Being able to write off the cost of food and drink while meeting with clients or traveling for work is a huge perk for business owners. However, just because there is a line item on the tax return for meals and entertainment deductions, not every dinner, theatre ticket, or sporting event involving a client or potential client qualifies as a valid deduction. So, how do you know what meals you can and cannot write off?

The IRS has rules related to meal deductions, and they can be complicated. The following are some rules you should keep in mind when entertaining clients:

  • How much can be deducted: Meals purchased while traveling or to entertain clients are generally 50% deductible, while food purchased for the benefit of employees can be fully deductible. You may consider the entire expense, including food, beverages, sales tax, and gratuity.
  • You must be truly out of town: In the eyes of the IRS, that means you’re outside or general area where your work is located.
  • The business trip must be for a certain amount of time: To qualify as a business trip, the period of time must be substantially longer than a day’s work and you need to rest or sleep while away. So unless it’s exceptionally long, a day trip doesn’t qualify.
  • A legitimate activity must be connected to the trip: Traveling for a conference, seminar, trade show, continuing education, or to visit a customer or potential client are all valid business activities.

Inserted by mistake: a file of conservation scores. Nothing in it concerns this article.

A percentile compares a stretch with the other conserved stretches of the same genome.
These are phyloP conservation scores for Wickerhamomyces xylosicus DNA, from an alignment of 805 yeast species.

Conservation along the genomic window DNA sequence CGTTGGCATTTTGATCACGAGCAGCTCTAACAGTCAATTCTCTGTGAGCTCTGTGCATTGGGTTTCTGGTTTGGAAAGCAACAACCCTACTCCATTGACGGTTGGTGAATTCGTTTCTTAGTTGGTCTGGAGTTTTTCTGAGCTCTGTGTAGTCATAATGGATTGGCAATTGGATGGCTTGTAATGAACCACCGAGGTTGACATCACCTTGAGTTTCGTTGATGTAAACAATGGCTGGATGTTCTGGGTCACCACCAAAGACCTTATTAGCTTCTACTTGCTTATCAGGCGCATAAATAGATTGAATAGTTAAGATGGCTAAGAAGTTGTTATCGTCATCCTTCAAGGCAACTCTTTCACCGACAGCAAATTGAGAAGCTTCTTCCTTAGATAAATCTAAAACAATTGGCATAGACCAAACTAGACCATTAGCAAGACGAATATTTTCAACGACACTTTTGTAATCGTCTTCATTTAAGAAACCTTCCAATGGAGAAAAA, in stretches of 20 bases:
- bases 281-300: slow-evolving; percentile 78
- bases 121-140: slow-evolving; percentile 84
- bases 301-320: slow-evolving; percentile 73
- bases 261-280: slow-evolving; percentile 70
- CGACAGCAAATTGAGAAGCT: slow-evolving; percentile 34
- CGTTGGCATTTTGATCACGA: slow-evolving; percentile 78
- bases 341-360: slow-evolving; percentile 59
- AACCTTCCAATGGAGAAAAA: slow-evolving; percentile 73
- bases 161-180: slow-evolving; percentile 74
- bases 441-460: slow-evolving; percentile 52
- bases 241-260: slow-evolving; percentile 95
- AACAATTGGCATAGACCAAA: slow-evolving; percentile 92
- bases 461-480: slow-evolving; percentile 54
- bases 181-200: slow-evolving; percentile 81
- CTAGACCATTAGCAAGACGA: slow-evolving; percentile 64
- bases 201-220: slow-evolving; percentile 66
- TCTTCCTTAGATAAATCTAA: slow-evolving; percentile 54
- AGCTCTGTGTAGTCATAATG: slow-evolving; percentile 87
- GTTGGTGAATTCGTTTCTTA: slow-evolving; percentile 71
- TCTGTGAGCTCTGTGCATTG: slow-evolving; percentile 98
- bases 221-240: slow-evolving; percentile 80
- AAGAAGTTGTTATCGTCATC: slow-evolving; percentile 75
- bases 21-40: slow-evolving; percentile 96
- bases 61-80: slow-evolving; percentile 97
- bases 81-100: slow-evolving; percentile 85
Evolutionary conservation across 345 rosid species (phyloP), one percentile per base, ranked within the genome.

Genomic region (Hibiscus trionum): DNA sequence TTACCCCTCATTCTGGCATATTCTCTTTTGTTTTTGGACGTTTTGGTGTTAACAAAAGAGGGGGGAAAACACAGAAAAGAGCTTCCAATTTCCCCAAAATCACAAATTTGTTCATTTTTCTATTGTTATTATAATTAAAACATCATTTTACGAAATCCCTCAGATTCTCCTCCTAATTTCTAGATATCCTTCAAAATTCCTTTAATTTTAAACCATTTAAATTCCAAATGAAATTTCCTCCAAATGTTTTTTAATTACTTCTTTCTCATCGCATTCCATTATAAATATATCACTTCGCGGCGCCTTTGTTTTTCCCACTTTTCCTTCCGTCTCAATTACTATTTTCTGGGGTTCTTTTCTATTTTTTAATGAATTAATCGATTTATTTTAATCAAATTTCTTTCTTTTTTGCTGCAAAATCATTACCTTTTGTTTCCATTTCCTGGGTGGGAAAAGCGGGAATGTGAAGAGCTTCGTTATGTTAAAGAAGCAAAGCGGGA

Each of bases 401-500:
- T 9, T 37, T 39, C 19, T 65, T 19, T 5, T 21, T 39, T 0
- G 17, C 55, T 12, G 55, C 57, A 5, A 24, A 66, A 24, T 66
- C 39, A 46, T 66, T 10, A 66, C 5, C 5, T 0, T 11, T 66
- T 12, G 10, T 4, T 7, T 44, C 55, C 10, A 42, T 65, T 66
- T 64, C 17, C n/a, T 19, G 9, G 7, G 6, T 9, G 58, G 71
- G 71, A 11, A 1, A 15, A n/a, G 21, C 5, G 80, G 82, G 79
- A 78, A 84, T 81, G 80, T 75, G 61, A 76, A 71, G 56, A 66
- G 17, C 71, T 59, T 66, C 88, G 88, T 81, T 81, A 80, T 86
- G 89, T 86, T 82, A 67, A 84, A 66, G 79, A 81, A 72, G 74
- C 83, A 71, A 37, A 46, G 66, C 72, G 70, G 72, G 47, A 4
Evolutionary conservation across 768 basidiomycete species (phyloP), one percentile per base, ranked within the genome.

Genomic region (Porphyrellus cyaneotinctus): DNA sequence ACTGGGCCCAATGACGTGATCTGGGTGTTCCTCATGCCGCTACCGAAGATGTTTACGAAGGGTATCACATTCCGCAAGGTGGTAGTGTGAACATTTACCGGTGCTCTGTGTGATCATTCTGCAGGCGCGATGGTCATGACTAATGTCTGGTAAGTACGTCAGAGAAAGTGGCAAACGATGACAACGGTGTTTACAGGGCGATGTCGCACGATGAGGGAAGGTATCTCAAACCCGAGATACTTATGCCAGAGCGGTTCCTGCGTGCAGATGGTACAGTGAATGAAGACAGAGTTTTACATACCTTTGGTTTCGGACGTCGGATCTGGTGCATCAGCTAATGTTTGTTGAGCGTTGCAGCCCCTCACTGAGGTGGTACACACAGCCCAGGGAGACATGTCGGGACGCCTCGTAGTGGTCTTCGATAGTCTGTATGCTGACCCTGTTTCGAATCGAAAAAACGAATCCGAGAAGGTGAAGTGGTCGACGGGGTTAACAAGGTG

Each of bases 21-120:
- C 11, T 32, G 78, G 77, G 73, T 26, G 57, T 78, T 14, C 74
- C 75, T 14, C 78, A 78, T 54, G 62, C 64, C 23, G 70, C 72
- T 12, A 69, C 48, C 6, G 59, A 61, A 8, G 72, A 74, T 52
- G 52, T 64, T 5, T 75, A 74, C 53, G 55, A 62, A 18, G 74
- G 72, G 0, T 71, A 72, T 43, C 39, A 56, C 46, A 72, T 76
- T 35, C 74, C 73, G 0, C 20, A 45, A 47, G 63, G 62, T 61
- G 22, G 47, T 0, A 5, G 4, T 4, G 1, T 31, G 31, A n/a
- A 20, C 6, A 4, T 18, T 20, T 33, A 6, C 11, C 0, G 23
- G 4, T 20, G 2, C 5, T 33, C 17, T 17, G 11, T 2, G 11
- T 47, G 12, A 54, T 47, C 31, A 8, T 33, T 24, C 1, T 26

• For meals as entertainment, you need another person to make it work: There’s no deduction allowed if it’s just you. However, you may write off the cost of your meal when you’re purchasing it along with a meal for a current customer, potential client, or employee.
  • There must be business discussion taking place: To write off a meal, there must be some substantial business discussion before, during, or directly after the meal. If you expect to get some income or business benefit from providing the meal, it also qualifies as a deduction. As with travel-related meals, you can only deduct 50% of meals as entertainment expense.
  • Meals for employees can be 100% deductible: If you have employees, some of your meal expenses are 100% deductible. For example, the IRS allows businesses to fully deduct occasional small snacks and meals that are purchased for the benefit of employees. Doughnuts and coffee purchased for an office meeting are a perfect example. Lunches and dinners brought in to facilitate working through lunch or working late also count. The cost of food and drink involved in hosting a companywide event – like an annual picnic or a summer outing – are also deductible.

For more details, please see IRS Publication 463 at IRS.gov.

We hope this post helps to provide some clarification on tax guidelines and requirements for meal deductions. If you need help managing any aspect of your business’s or nonprofit’s finances, we want to hear from you. Call us at (301) 913-0008 or email info@goldingroup.biz to make an appointment.